Illustration: Sarah Grillo, Rebecca Zisser/Axios
The FCC has wrapped up its latest spectrum auction, with Verizon, Dish Network and cable companies among those with the most winning bids.
Why it matters: The auction was for midband 3.5 GHz airwaves — spectrum seen as ideal for 5G — offering a mix of faster speeds with the ability to also offer a wide coverage area.
By the numbers: Verizon won the most amount of spectrum, roughly $1.9 billion worth.
- Dish (bidding under the name Wetterhorn Wireless) spent more than $900 million.
- The next three spots were held by cable companies, led by Charter, which spent $464 million, followed by Comcast (bidding as XF Wireless Investment) at $459 million and then Cox, which spent more than $212 million.
The big picture: The U.S. has been comparatively slow to make new midband spectrum available for 5G. The result is that most wireless carriers have been either using two other options:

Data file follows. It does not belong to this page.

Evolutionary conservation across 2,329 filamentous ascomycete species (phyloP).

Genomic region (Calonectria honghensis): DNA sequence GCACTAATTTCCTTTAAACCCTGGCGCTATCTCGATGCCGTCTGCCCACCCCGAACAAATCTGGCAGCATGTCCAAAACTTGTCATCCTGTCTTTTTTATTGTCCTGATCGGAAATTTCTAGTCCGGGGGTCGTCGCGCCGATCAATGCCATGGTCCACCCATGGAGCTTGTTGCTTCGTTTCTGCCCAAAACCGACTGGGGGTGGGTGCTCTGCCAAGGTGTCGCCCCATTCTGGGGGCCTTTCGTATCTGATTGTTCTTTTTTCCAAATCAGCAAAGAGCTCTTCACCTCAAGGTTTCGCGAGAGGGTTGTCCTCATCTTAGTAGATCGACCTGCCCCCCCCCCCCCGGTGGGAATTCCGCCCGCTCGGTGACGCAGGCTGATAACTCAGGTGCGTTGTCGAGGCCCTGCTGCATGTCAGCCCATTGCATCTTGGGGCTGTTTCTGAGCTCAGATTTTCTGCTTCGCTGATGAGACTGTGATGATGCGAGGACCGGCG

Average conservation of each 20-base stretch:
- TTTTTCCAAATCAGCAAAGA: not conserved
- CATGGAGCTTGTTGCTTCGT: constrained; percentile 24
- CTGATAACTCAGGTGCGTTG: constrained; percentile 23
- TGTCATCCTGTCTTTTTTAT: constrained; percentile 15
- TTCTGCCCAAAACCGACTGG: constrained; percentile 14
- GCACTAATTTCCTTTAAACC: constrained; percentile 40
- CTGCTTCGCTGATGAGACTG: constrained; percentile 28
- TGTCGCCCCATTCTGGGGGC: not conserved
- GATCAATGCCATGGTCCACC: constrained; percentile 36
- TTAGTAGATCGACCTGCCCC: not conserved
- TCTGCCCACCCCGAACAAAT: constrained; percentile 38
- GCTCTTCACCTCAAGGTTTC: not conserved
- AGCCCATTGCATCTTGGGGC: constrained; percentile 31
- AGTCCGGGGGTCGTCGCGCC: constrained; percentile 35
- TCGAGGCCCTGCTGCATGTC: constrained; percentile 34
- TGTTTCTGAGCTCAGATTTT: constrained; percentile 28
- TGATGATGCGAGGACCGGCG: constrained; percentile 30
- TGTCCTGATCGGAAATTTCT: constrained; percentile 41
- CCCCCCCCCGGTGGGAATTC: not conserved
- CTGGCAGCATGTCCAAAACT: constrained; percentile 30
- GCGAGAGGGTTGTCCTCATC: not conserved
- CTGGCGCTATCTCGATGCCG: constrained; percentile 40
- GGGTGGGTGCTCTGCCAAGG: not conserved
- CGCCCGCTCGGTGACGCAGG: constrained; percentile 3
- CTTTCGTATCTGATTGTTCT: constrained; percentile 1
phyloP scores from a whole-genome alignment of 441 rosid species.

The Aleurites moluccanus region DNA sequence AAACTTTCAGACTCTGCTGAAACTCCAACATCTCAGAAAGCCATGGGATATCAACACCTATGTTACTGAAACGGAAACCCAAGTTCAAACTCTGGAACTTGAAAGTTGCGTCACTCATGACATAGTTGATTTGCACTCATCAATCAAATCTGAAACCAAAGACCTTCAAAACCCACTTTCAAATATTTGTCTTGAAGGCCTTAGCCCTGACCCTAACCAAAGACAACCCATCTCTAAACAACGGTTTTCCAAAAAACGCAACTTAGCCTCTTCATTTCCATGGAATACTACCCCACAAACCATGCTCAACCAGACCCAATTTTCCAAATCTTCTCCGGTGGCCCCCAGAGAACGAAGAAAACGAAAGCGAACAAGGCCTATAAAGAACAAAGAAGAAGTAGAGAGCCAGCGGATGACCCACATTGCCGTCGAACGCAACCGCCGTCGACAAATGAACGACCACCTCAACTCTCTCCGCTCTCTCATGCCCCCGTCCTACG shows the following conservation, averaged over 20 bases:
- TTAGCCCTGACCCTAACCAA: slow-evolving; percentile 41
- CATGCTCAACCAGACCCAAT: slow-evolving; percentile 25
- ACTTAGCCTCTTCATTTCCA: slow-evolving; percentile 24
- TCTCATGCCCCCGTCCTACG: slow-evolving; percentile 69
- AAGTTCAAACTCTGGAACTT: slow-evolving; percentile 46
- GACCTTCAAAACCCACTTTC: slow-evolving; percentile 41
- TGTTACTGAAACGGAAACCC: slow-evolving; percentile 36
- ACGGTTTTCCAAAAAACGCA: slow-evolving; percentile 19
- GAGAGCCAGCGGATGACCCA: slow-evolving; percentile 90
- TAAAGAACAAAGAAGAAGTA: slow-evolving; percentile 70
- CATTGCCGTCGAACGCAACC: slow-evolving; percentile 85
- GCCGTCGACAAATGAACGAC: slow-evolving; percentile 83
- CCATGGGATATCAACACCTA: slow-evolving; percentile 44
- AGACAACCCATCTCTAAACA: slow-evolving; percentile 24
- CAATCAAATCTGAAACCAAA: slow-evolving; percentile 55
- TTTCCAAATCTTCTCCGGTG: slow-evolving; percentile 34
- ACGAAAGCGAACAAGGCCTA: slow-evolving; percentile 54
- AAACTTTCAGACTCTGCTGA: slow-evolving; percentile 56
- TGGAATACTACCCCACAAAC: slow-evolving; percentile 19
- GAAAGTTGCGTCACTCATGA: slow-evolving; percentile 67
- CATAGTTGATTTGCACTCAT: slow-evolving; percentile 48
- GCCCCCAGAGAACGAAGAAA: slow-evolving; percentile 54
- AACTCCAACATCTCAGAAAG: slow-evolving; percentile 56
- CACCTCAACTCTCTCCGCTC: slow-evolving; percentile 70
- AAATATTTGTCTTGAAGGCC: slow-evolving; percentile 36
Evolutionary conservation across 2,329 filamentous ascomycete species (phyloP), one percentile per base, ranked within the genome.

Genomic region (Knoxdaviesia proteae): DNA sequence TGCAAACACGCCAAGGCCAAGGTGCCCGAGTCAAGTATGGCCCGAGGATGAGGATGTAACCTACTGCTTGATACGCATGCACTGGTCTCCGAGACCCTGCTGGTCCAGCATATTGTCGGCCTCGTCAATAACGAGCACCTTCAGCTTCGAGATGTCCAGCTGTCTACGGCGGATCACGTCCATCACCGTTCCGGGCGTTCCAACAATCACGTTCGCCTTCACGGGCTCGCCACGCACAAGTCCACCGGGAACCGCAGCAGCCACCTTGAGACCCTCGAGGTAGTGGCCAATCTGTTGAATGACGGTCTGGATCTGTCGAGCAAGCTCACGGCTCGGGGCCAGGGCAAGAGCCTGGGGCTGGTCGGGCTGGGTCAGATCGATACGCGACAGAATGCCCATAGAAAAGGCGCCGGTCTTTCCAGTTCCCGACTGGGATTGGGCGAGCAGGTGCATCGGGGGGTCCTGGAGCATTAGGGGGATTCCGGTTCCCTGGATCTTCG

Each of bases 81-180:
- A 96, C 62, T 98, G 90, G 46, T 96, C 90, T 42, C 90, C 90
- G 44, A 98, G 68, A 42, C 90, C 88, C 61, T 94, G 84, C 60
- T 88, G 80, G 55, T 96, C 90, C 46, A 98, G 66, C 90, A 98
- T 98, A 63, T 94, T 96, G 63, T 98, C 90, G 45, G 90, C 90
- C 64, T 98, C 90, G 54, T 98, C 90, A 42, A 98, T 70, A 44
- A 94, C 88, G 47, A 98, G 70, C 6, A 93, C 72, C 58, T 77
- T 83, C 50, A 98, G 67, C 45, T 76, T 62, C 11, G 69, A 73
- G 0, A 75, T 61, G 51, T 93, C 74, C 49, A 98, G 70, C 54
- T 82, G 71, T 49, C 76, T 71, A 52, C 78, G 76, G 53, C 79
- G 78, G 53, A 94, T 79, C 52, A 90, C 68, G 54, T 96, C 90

- Lower-frequency airwaves that can cover wide areas, but offers speeds only modestly better than LTE networks;
- And higher-frequency spectrum that can carry data very fast but only for a short distance. These signals also can have trouble penetrating buildings or other obstacles.
Yes, but: T-Mobile already has significant midband spectrum holdings which it acquired from Sprint (which in turn got the airwaves when it bought Clearwire). On Wednesday, T-Mobile announced it was adding 2.5 GHz 5G in parts of 81 more cities and towns.
What they're saying: NewStreet Research analyst Jonathan Chaplin said the bids from Verizon and the cable companies were about as expected, though Dish bid somewhat more than he had anticipated.
What's next: Another auction, for so-called C-band airwaves, is coming up in December. AT&T and T-Mobile are likely saving their spectrum dollars for that auction, Chaplin said.